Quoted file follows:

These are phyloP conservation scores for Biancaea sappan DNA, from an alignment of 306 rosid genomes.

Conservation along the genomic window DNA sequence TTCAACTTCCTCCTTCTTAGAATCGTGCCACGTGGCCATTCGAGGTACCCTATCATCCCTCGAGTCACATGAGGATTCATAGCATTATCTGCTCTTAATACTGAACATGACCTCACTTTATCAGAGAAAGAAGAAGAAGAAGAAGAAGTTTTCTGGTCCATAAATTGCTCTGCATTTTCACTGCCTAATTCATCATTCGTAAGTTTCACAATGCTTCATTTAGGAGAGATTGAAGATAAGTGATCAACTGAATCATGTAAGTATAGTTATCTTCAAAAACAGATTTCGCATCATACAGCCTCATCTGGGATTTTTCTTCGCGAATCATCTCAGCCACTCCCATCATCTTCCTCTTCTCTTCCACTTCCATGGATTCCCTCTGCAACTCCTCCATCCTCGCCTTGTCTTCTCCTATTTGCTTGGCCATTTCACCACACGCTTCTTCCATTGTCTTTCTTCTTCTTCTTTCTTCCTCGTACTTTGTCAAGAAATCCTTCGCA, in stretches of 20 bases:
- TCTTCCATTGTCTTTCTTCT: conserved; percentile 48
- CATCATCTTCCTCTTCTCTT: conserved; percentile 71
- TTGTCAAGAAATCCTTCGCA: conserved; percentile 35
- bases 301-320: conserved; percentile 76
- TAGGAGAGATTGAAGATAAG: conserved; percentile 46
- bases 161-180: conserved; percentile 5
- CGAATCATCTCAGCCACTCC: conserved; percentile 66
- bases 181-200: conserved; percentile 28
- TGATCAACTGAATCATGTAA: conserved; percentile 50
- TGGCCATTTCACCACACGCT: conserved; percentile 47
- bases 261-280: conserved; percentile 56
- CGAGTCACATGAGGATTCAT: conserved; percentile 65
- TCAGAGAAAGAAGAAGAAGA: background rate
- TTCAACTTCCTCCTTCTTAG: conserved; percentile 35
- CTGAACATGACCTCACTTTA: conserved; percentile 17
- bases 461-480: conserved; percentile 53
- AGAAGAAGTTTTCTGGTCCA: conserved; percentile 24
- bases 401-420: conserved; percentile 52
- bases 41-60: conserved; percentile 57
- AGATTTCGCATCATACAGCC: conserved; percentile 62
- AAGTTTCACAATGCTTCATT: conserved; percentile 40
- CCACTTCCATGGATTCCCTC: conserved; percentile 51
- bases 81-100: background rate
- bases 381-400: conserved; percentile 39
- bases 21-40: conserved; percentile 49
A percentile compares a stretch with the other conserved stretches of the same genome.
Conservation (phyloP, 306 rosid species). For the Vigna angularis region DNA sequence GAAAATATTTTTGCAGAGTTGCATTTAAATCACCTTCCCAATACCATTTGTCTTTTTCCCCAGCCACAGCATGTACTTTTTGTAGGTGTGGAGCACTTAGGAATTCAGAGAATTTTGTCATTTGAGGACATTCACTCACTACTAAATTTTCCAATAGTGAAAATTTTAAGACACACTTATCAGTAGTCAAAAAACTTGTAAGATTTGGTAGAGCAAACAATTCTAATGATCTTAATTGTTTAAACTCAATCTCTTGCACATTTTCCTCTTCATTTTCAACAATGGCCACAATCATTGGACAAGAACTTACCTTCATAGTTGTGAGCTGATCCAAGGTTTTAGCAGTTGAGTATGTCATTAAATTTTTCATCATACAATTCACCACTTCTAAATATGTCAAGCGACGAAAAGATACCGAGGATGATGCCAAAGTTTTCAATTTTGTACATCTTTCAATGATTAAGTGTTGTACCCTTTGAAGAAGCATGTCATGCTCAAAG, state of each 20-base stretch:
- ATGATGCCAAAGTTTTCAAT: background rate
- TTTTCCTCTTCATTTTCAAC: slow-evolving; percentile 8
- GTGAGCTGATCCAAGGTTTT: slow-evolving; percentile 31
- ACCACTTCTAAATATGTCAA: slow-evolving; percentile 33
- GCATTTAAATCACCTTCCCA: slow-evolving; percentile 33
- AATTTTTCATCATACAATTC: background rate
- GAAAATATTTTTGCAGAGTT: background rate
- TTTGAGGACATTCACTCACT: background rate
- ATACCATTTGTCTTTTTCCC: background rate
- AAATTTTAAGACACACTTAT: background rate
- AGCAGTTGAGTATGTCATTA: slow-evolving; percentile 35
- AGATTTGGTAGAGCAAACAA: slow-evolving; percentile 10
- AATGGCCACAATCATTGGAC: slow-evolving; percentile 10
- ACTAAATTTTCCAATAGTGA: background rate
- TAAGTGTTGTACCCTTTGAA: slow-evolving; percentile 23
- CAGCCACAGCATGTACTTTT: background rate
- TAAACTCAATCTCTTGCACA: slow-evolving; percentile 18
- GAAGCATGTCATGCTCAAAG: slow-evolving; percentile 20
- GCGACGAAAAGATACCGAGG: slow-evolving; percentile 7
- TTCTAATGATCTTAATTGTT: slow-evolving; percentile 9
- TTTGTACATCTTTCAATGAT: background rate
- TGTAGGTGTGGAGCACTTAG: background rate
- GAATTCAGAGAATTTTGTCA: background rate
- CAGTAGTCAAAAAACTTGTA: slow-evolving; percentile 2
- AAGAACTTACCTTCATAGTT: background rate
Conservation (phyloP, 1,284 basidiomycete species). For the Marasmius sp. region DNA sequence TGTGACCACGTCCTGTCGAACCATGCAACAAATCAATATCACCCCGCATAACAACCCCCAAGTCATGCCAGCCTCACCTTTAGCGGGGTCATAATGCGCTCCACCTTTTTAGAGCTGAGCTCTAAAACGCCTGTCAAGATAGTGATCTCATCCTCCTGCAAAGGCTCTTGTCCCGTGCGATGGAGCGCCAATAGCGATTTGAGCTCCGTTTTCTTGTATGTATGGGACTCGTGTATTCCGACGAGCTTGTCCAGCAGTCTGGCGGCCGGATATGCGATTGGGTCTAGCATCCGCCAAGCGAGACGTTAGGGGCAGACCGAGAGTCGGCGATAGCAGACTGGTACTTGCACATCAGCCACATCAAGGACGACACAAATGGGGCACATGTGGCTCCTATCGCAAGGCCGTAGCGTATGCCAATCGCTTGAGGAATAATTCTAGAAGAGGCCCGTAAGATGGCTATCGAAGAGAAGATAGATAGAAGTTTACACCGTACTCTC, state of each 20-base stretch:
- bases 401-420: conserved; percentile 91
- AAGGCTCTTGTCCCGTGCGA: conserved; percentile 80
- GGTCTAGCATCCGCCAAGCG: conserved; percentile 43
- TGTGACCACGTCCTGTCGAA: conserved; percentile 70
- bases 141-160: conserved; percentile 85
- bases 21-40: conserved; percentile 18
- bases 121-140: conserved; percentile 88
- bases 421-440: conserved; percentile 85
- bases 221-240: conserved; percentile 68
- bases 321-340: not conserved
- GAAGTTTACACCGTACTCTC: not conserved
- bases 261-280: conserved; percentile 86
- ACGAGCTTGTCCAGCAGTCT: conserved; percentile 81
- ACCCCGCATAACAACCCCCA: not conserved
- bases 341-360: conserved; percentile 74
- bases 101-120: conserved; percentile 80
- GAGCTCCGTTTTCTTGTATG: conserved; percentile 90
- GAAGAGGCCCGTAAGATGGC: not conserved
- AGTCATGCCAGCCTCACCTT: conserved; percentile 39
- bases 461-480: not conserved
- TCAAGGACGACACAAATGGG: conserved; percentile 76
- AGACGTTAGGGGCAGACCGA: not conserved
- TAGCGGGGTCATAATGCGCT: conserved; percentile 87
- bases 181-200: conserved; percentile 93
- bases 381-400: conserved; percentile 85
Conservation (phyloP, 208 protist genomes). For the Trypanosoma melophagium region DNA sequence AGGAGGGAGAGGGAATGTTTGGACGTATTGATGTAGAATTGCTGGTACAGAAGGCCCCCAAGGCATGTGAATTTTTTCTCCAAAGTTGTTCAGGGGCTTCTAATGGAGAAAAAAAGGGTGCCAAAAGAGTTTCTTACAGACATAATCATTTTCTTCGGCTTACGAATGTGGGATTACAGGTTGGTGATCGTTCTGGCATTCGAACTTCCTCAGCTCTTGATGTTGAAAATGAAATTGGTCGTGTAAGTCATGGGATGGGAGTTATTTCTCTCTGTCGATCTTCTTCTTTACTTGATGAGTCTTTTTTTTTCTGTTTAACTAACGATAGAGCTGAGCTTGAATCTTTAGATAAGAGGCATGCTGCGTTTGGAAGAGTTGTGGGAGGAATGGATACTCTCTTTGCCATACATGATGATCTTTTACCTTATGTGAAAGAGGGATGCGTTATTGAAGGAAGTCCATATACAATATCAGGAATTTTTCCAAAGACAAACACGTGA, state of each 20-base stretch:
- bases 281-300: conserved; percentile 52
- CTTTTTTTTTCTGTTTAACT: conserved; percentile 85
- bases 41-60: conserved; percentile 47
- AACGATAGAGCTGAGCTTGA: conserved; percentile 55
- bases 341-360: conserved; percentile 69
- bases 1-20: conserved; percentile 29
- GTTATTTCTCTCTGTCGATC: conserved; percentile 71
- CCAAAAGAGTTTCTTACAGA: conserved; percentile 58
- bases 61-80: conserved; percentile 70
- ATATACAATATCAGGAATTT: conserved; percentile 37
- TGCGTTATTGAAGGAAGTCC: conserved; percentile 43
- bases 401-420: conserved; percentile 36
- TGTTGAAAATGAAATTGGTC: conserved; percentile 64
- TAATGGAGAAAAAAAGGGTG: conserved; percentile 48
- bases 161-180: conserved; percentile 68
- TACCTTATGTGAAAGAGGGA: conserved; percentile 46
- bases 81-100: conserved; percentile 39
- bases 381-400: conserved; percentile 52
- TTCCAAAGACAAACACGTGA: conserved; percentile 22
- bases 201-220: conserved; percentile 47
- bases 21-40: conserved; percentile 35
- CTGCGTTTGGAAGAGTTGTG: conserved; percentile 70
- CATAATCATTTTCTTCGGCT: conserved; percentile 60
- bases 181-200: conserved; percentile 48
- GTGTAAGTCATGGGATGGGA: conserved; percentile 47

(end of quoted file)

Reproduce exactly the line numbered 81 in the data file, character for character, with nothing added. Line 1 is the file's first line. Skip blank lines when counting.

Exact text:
Conservation (phyloP, 208 protist genomes). For the Trypanosoma melophagium region DNA sequence AGGAGGGAGAGGGAATGTTTGGACGTATTGATGTAGAATTGCTGGTACAGAAGGCCCCCAAGGCATGTGAATTTTTTCTCCAAAGTTGTTCAGGGGCTTCTAATGGAGAAAAAAAGGGTGCCAAAAGAGTTTCTTACAGACATAATCATTTTCTTCGGCTTACGAATGTGGGATTACAGGTTGGTGATCGTTCTGGCATTCGAACTTCCTCAGCTCTTGATGTTGAAAATGAAATTGGTCGTGTAAGTCATGGGATGGGAGTTATTTCTCTCTGTCGATCTTCTTCTTTACTTGATGAGTCTTTTTTTTTCTGTTTAACTAACGATAGAGCTGAGCTTGAATCTTTAGATAAGAGGCATGCTGCGTTTGGAAGAGTTGTGGGAGGAATGGATACTCTCTTTGCCATACATGATGATCTTTTACCTTATGTGAAAGAGGGATGCGTTATTGAAGGAAGTCCATATACAATATCAGGAATTTTTCCAAAGACAAACACGTGA, state of each 20-base stretch: